Do car showrooms have a future?
The high street is depleting. The demise of Jessops, Blockbuster and HMV has been a focal point of news this month, but how will car showrooms cope with changing consumer buying demands and requirements?
How we buy cars is adapting very much in the same way as other consumer goods. With so much information and flexibility available online, buyers can make informed purchase decisions without leaving the comfort of their sofa.
Not only can you read reviews of every model you could conceivably buy – including our own car reviews based on controlled lab testing – there’s also a plethora of owner reviews and verdicts to ponder. And since there are full specifications and option lists online, there’s no need to step foot into a showroom to pick up a brochure.
Car buying process – how times have changed
I can remember some 15 years ago as a youngster, traipsing around car showrooms with my father, clutching his list of company car availability for that year. We’d return home with a Rob-sized stack of brochures to ponder, gawping over different interior trims and finger-printing the glossy metallic-paint coloured squares. But all the while we did this, we’d have to piece together how the car would look in our minds.
Things are very different now. In 2013, you won’t find a mainstream carmaker’s website that doesn’t have a model configurator on it. These allow you to select every specification level and option on the car of your desire, and then present you with a rotating, multiple-angled display of exactly how the car will look. Back in 1998, when we finally opted for a ‘Rosso Red’ Alfa Romeo 156 as the next car of choice (which was subsequently horrifically unreliable), I would have spat my Fruit Pastilles out at the thought of being able to do this.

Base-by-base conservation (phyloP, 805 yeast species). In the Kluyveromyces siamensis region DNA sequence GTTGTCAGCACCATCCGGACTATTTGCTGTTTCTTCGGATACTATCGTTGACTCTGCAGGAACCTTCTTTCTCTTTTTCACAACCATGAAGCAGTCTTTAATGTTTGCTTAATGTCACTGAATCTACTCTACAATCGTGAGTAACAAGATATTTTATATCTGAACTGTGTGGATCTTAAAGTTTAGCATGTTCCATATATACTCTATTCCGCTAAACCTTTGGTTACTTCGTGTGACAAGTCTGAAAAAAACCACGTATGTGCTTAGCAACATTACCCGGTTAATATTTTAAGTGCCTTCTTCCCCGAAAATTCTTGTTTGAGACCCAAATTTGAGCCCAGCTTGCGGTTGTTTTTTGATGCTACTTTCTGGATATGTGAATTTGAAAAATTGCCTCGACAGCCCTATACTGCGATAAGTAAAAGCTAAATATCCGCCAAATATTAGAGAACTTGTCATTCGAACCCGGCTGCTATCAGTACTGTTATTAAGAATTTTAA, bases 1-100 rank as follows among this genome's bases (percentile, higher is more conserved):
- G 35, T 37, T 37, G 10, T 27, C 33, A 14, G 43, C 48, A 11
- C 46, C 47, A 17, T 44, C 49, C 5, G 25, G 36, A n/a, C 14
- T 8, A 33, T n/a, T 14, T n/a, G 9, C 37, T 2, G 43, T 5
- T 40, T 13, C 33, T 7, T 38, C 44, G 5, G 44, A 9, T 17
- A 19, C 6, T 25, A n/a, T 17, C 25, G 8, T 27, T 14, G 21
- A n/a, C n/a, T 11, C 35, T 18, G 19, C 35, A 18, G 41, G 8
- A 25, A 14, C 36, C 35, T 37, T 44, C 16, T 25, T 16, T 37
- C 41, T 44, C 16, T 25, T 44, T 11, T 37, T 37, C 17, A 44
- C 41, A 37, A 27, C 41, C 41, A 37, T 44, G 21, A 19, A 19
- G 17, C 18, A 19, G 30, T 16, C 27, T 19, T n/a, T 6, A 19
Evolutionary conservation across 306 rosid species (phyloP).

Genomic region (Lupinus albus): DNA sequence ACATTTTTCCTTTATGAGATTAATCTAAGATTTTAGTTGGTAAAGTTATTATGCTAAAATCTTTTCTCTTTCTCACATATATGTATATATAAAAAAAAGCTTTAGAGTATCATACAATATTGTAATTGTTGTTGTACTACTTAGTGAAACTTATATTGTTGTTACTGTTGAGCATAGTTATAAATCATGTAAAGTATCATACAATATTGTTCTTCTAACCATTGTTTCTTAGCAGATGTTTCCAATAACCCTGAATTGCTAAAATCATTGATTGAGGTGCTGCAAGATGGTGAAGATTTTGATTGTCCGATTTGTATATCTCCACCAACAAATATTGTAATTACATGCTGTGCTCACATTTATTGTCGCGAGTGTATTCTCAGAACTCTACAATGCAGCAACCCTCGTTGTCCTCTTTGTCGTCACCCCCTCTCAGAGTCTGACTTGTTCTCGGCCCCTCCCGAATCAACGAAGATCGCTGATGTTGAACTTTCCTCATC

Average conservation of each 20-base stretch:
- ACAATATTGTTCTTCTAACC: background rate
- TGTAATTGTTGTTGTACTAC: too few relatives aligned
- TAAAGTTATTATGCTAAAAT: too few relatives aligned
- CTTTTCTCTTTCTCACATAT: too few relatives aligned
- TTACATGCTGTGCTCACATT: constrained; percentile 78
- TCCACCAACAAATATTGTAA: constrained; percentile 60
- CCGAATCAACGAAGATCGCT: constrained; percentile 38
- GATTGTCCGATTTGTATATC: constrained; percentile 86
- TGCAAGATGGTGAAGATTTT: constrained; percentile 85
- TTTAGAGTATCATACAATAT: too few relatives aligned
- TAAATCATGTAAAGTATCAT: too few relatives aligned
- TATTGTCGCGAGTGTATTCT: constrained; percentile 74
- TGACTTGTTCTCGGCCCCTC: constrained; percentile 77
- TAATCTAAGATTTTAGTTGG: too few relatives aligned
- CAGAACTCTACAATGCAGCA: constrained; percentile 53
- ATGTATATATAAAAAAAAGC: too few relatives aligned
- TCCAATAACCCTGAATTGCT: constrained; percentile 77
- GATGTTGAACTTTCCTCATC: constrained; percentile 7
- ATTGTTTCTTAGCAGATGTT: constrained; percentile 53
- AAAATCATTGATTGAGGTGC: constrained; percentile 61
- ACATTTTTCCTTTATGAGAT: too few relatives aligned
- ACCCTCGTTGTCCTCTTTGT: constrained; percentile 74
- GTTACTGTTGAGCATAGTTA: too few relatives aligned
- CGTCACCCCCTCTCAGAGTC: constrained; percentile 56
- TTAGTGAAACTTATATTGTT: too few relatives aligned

Car showrooms will always have a future
Still, this doesn’t negate our need for car showrooms. Even today, put in the position of buying a brand new car, I wouldn’t make a decision without spending a long time in a showroom, chewing off a salesperson’s ear and getting my hands on the product.
And it’s something the Which? Car team recommends you always do. We’d always advise test driving any model before buying, but there’s also so much more that you can get out of the showroom experience that the internet will never be able to reproduce.
For example, gaining a real understanding of how big a boot is, and taking an everyday item along to see how easy it is to lift in and out of the loading space. Or trying the different entertainment controls available so you can work out if more options will be more of an annoyance. Even taking the kids along is worth doing, so you can see how they find life in the back seats.
But what’s your take on the car showroom? Is it a phase in the buying process that you still partake in, or do you think you can come to a decision without having to remove your gaze from a computer screen?
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